6 In what year did the Government of Canada introduce the practice of bottling in bond?

7 True or False: The practice of using the “sour mash” process is unique to the United States and never used in making Canadian Whisky.

8 What process essentially lead to the development of Canadian Club’s “secret recipe?”

9 According to the Montreal Gazette, what was the largest distillery in the world in the early 1860’s?

10 True or False: Despite being known as one of Canada’s best-known distillers, Hiram Walker lived the majority of his life in the United States.

11 What three major whisky companies distil their whisky at Hiram Walker Distillery in Windsor?

12 What three ingredients are used to make whisky?

13 Which fully aged Canadian whisky is as colourless as vodka?

14 Which Canadian Distiller became a member of Parliament in 1878.

15 What distillery is built on the banks of the MacLellan's Brook?

16 What is the largest distillery operating in Canada today?

17 On what page of Davin's book will you find Mark Gillespie's name listed?

18 Although J.P. Wiser’s name is on the company, who can be credited with much of Wiser’s financial success?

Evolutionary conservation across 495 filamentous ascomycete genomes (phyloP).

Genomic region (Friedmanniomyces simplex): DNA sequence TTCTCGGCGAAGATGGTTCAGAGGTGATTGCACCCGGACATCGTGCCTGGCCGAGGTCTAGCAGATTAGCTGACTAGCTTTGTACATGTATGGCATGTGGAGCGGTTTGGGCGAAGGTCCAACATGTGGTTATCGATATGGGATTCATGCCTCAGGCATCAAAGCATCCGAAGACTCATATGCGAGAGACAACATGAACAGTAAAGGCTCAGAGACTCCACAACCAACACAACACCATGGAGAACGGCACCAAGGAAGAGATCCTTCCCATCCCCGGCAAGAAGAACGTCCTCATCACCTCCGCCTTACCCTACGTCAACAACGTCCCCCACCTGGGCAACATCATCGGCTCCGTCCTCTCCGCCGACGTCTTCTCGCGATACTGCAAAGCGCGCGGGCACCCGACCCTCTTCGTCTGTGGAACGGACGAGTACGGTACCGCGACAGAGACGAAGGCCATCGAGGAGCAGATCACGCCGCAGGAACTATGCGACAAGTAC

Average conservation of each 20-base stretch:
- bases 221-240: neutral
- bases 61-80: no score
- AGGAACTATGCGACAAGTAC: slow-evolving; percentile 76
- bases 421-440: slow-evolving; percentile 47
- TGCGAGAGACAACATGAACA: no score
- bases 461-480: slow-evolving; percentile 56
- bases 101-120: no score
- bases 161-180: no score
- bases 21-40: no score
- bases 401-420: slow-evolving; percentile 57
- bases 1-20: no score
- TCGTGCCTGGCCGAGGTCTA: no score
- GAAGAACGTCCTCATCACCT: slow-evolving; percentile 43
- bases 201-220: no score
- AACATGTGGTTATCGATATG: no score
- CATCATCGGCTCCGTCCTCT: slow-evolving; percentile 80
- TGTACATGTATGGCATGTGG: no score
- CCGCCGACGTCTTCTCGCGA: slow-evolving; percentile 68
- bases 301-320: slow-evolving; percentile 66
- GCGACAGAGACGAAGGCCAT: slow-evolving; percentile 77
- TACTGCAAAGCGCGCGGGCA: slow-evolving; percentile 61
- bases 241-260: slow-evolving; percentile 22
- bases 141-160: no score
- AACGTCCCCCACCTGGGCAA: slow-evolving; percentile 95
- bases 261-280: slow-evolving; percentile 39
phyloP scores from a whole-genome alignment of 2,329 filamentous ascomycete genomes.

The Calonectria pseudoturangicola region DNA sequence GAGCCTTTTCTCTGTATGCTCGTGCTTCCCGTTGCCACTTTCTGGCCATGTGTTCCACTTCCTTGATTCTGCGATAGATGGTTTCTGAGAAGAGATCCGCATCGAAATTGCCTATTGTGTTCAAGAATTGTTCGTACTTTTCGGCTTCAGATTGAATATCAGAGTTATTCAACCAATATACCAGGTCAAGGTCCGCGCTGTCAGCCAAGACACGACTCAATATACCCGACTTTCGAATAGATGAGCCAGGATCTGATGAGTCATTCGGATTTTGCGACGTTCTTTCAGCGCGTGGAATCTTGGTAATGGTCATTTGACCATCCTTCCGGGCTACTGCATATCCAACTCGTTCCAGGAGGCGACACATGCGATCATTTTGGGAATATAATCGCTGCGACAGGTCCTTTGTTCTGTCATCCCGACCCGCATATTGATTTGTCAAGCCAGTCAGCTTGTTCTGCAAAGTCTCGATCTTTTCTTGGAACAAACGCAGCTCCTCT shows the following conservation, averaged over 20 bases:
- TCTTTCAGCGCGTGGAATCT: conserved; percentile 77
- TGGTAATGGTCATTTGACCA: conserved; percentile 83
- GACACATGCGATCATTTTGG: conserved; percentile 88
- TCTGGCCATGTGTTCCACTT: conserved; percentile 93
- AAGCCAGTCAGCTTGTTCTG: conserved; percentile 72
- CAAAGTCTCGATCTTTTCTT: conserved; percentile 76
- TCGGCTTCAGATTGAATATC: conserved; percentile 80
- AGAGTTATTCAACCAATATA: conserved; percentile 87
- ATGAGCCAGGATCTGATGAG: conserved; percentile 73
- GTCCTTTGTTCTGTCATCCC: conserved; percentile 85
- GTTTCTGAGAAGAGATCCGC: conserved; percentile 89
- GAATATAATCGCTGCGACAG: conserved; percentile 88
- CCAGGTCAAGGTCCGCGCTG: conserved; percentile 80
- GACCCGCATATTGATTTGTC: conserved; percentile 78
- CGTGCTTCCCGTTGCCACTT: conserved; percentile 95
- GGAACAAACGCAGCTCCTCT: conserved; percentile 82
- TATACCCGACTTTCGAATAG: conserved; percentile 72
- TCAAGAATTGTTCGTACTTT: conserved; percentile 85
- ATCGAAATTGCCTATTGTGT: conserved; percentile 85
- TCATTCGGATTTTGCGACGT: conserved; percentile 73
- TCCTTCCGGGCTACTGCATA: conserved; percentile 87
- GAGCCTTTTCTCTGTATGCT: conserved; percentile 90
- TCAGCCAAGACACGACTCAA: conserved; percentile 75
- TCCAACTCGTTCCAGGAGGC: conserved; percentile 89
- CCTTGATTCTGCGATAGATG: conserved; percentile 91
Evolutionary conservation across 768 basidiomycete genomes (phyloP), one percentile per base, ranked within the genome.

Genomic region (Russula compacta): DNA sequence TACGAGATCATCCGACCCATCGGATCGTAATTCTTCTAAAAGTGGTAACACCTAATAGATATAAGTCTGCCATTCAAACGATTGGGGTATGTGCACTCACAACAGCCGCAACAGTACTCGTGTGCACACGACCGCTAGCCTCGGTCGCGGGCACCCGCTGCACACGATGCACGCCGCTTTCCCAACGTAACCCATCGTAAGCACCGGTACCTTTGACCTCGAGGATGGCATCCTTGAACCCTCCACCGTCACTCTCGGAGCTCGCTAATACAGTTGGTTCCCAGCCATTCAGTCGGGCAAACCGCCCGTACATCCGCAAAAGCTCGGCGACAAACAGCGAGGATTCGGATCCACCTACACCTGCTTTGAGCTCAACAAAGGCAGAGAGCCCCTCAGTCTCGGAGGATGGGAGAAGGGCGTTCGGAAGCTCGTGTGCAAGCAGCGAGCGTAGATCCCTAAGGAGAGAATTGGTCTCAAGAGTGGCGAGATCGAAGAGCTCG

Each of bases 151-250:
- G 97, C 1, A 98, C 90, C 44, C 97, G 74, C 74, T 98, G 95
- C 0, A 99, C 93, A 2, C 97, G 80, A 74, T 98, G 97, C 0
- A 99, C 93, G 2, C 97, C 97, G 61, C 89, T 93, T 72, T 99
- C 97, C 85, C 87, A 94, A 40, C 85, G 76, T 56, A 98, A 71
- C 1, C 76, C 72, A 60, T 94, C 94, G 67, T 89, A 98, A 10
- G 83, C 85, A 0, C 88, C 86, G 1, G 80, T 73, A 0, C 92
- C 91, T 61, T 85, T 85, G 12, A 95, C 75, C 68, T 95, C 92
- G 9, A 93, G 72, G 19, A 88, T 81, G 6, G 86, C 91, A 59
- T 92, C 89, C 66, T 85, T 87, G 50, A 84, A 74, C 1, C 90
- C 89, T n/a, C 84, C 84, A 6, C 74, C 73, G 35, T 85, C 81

19 At the time that this book was written, how many distilleries were producing Canadian Whisky?

20 Which Scottish Distillery was Glenora distillery closely associated with?

Now these questions are very hard if you don't allready have the book, the price is well worth it!

CANADIANA BASKET contains:   15, YES 15! – 60ml samples of Canadian Whiskies.  You’ll find:

1.       Alberta Premium 30 year old (rare)
2.       Bush Pilot (very rare and discontinued)
3.       Canadian Club 15 (rare and discontinued)
4.       Collingwood 21 year old, 100% rye whisky (BRAND NEW)
5.       Forty Creek John’s Private Cask (rare and discontinued)
6.       Gibson’s 18 from the 1980’s (very rare)
7.       Highwood 90 5 year old (BRAND NEW)
8.       Highwood 90 20 year old (BRAND NEW)
9.       Masterson’s 100% Barley (BRAND NEW)
10.   Masterson’s 100% Wheat (BRAND NEW)
11.   Stalk & Barrel Single Malt, Cask 5 (USA release only)
12.   Wiser’s Legacy
 and a few more that the organisers are leaving as surprises at this time!
The last five questions can be found on the following 5 whiskyblogs

All Scavenger Hunt answers to be sumbitted no later than December 28th 2013 to

Winner contacted and announced on December 29th.

Davin De kergommeaux has a website specifically covering canadian whisky :

Johanne McInnis has a blog that covers whisky in general

I do like whiskytrivia quizzes myself, and if you look to the column to the right of this blog You can see a link to quite a few quizzes I have created.